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This article was written in 1916 when conditions were different. Even in
1916 its contents related only to Central India and did not claim to be true
of all of India. It has been archived for its historical value as well as for
the insights it gives into British colonial writing about the various communities
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From The Tribes And Castes Of The Central Provinces Of India

By R. V. Russell

Of The Indian Civil Service

Superintendent Of Ethnography, Central Provinces

Assisted By Rai Bahadur Hira Lal, Extra Assistant Commissioner

Macmillan And Co., Limited, London, 1916.

NOTE 1: The 'Central Provinces' have since been renamed Madhya Pradesh.

NOTE 2: While reading please keep in mind that all articles in this series have been scanned from the original book. Therefore, footnotes have got inserted into the main text of the article, interrupting the flow. Readers who spot these footnotes gone astray might like to shift them to their correct place.

Chitrakathi, Hardas

A small caste of religious mendi- cants and picture showmen in the Maratha Districts. In 1 90 1 they numbered 200 persons in the Central Provinces and 1500 in Berar, being principally found in the Amraoti District. The name, Mr. Enthoven writes,^ is derived from chitra^ a picture, and kat/ia, a story, and the professional occupation of the caste is to travel about exhibiting pictures of heroes and gods, and telling stories about them. The community is probably of mixed functional origin, for in Bombay they have exogamous section -names taken from those of the Marathas, as Jadhow, More, Powar and so on, while in the Central Provinces and Berar an entirely different set is found.

Here several sections appear to be named after certain offices held or functions performed by their members at the caste feasts. Thus the Atak section are the caste headmen ; the Mankari appear to be a sort of substitute for the Atak or their grand viziers, the word 1 Commencement of the agricultural Tahsildar, Balaghat. year. 2 This article is partly Imsed on a Bombay Ethnogi-apJiic Sn->~i<ey, paper by Mr. Bijai Bahadur, Naib- draft article on Chitrakathi.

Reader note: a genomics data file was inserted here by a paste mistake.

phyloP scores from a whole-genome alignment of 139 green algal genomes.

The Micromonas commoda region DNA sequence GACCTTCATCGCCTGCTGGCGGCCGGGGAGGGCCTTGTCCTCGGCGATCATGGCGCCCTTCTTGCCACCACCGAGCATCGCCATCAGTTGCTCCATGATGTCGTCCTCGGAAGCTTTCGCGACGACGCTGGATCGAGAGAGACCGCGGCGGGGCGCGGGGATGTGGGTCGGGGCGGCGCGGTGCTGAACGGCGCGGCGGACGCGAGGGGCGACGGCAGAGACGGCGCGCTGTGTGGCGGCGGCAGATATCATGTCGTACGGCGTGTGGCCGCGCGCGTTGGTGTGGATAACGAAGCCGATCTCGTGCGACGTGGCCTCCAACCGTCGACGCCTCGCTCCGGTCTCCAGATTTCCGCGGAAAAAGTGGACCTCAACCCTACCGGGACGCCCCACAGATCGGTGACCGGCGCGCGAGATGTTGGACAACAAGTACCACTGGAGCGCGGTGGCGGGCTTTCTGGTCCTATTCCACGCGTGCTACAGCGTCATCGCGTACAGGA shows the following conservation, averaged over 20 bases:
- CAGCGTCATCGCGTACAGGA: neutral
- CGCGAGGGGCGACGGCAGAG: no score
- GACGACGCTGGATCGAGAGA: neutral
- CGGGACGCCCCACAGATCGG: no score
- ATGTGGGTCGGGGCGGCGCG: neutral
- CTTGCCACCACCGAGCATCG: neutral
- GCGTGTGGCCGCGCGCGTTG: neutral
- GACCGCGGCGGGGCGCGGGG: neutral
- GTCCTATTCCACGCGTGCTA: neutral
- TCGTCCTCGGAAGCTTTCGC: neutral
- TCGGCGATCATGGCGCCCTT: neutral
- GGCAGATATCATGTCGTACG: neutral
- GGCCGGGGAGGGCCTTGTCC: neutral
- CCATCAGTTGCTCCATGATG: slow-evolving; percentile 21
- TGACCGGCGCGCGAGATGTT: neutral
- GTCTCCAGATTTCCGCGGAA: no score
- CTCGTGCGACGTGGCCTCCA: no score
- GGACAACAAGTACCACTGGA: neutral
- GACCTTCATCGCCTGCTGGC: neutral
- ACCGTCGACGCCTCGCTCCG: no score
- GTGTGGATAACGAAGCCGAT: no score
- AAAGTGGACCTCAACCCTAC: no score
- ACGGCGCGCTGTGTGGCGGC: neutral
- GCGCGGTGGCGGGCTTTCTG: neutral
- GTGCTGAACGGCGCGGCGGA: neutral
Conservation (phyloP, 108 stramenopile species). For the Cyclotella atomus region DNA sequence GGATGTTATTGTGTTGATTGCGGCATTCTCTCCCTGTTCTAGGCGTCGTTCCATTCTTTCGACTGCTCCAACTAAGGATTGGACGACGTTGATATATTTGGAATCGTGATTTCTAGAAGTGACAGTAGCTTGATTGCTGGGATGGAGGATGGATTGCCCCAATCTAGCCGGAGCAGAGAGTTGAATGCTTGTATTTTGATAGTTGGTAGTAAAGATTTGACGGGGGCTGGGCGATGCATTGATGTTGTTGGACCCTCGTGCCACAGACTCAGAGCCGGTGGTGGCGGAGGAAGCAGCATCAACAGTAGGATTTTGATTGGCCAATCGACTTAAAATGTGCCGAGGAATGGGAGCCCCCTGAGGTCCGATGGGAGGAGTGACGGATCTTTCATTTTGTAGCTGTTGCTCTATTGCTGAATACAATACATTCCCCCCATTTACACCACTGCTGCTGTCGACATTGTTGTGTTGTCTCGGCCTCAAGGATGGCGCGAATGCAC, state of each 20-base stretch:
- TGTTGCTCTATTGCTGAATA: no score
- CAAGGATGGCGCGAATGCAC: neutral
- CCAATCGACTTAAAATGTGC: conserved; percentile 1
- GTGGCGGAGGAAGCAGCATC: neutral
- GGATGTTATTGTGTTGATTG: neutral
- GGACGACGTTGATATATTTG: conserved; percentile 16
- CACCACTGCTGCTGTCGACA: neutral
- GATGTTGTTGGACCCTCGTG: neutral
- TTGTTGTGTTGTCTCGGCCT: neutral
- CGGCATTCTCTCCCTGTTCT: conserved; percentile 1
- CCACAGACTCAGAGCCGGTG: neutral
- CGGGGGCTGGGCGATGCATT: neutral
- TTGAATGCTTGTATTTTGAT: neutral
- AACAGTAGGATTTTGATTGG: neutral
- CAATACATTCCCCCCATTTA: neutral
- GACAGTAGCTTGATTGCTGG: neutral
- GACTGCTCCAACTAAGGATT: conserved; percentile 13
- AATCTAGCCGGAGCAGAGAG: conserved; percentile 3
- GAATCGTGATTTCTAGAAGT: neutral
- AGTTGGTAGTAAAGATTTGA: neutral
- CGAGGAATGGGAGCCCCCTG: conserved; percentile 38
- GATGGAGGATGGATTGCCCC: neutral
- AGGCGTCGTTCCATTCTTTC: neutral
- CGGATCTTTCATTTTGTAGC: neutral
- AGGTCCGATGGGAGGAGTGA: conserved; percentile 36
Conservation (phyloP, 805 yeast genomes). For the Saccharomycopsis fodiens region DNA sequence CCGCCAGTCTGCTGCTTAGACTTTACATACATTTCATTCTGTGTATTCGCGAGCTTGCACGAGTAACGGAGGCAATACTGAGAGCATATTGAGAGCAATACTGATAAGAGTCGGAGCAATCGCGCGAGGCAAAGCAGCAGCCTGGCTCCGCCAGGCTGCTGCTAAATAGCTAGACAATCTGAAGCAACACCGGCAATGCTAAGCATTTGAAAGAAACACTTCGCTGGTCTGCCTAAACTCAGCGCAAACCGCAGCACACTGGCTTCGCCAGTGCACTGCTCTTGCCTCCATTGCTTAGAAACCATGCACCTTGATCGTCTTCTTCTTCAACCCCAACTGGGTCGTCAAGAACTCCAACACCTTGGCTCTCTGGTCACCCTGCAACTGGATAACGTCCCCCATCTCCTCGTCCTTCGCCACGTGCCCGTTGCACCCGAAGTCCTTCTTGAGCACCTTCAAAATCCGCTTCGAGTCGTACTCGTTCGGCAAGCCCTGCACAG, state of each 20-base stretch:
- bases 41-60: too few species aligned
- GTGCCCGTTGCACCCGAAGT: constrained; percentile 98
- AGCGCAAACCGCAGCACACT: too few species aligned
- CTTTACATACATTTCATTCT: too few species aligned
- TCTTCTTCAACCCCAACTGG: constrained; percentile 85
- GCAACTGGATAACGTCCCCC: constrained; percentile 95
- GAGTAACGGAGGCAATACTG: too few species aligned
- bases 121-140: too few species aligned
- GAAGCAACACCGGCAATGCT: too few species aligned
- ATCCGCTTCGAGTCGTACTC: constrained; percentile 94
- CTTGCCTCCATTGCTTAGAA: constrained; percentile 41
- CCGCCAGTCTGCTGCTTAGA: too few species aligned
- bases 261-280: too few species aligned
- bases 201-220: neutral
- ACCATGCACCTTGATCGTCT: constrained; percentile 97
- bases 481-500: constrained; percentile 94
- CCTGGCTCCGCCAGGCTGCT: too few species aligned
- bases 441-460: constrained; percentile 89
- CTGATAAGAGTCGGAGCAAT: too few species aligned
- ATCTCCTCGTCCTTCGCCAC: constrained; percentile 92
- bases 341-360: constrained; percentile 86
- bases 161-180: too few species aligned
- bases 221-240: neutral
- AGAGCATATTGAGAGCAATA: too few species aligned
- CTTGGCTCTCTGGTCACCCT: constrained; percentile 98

Mankar being primarily a title applied to Maratha noblemen, who held an official position at court ; the Bhojni section serve the food at marriage and other ceremonies ; the Kakra arrange for the lighting ; the Kotharya are store-keepers ; and the Ghoderao (from ghoda, a horse) have the duty of looking after the horses and bullock-carts of the castemen who assemble.

The Chitrakathis are really no doubt the same caste as the Chitaris or Chitrakars (painters) of the Central Provinces, and, like them, a branch of the Mochis (tanners), and originally derived from the Chamars. But as the Berar Chitrakathis are migratory instead of settled, and in other respects differ from the Chitaris, they are treated in a separate article. Marriage within the section is forbidden, and, besides this, members of the Atak and Mankari sections cannot intermarry as they are considered to be related, being divisions of one original section. The social customs of the caste resemble those of the Kunbis, but they bury their dead in a sitting posture, with the face to the east, and on the eighth day erect a platform over the grave.

At the festival of Akhatlj (3rd of light Baisakh) ^ they worship a vessel of water in honour of their dead ancestors, and in Kunwar (September) they offer oblations to them. Though not impure, the caste occupy a low social position, and are said to prostitute their married women and tolerate sexual licence on the part of unmarried girls, Mr. Kitts ^ describes them as " Wandering mendicants, sometimes suspected of associat- ing with Kaikaris for purposes of crime ; but they seem nevertheless to be a comparatively harmless people. They travel about in little huts like those used by the Waddars ; the men occasionally sell buffaloes and milk ; the women beg, singing and accompanying themselves on the tJidli. The old men also beg, carrying a flag in their hand, and shouting the name of their god, Hari Vithal (from which they derive their name of Hardas).

They are fond of spirits, and, when drunk, become pot-valiant and troublesome." The thdli or plate on which their women play is also known as sarthdda, and consists of a small brass dish coated with 1 May-June. The Akhatij is the graph 206. The passage is slightly beginning of the agricultural year. altered and abridged in reproduc- ^ Berdr Census Report {i^Si), \)a.x3^- tion.

wax in the centre ; this is held on the thigh and a pointed stick is moved in a circle so as to produce a droning sound. The men sometimes paint their own pictures, and in Bombay they have a caste rule that every Chitrakathi must have in his house a complete set of sacred pictures ; this usually includes forty representations of Rama's life, thirty-five of that of the sons of Arjun, forty of the Pandavas, forty of Sita and Rawan, and forty of Harishchandra.

The men also have sets of puppets representing the above and other deities, and enact scenes with them like a Punch and Judy show, sometimes aided by ventriloquism.

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